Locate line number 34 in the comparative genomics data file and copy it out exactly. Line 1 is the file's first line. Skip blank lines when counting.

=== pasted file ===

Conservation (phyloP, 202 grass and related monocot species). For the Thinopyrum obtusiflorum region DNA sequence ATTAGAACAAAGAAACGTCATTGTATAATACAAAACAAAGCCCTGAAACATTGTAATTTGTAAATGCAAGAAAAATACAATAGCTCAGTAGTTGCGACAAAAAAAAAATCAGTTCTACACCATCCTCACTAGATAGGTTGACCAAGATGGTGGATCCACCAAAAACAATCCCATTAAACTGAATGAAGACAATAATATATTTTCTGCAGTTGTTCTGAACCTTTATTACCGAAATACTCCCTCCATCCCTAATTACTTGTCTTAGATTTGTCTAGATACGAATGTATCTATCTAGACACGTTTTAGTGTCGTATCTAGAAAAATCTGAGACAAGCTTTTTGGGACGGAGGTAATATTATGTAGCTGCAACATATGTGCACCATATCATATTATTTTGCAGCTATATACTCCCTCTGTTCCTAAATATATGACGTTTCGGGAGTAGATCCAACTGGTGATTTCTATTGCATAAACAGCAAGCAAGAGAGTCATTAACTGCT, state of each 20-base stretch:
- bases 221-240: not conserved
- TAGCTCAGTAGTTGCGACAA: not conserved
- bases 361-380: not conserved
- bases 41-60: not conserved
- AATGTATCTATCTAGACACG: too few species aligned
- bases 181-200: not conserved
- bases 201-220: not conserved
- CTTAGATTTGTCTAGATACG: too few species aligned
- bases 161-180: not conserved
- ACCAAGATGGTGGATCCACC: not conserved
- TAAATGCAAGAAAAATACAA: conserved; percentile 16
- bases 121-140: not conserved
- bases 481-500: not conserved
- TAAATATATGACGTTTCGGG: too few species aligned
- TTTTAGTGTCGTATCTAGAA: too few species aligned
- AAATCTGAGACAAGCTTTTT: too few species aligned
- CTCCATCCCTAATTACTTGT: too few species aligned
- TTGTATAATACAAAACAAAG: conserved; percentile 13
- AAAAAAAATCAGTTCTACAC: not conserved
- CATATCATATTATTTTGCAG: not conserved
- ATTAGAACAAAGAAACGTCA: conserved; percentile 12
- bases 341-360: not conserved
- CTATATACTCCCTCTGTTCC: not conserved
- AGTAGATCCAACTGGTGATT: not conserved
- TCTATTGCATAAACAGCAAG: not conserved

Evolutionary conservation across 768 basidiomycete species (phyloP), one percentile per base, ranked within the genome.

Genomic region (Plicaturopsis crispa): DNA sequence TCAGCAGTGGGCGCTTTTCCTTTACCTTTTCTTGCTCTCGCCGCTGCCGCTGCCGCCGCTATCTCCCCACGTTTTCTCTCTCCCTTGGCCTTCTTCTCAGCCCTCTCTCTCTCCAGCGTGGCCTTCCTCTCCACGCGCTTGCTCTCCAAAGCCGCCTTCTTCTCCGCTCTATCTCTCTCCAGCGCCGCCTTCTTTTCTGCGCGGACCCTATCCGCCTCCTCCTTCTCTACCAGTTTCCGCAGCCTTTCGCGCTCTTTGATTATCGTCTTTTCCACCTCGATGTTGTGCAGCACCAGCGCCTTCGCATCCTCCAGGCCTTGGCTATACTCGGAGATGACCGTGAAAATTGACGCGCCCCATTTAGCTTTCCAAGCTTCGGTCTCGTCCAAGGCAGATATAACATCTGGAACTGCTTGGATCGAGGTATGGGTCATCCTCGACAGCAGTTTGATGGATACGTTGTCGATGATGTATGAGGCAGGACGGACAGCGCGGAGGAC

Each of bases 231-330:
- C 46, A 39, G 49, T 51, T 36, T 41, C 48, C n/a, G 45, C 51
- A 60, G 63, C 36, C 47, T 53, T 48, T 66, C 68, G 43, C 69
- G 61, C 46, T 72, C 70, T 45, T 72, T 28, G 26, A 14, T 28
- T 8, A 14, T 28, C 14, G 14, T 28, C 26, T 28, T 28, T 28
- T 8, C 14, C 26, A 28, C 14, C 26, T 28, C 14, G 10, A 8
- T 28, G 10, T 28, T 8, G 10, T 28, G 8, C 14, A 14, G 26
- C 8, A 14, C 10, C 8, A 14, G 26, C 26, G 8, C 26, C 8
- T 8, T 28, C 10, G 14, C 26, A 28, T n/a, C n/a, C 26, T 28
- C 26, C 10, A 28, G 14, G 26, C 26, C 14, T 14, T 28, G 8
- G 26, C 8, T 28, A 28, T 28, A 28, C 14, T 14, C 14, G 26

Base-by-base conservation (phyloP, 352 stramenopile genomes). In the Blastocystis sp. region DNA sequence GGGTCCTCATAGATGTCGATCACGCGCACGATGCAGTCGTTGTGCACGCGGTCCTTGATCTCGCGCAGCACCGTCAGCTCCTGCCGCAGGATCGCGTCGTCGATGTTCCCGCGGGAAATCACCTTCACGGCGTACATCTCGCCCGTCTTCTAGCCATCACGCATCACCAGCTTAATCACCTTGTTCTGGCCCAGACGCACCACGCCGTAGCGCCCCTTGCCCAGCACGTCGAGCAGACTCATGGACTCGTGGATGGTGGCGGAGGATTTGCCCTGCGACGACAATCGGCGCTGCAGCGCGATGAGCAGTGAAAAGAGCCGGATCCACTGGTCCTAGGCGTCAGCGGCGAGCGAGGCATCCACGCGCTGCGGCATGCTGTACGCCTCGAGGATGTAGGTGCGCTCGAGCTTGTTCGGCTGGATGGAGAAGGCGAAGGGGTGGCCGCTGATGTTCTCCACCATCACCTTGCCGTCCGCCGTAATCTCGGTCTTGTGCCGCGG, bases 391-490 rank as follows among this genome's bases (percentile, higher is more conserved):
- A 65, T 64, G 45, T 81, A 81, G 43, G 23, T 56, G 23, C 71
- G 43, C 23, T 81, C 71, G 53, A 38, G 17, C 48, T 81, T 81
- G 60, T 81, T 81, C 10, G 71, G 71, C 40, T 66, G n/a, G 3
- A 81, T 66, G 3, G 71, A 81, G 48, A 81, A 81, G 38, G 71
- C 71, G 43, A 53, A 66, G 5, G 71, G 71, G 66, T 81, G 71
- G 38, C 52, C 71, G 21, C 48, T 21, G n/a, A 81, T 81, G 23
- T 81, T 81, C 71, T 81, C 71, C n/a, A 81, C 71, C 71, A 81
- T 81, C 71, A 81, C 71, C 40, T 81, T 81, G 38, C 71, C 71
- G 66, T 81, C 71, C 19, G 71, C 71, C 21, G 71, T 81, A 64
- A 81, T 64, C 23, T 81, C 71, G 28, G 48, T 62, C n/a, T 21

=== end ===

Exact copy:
- T 8, C 14, C 26, A 28, C 14, C 26, T 28, C 14, G 10, A 8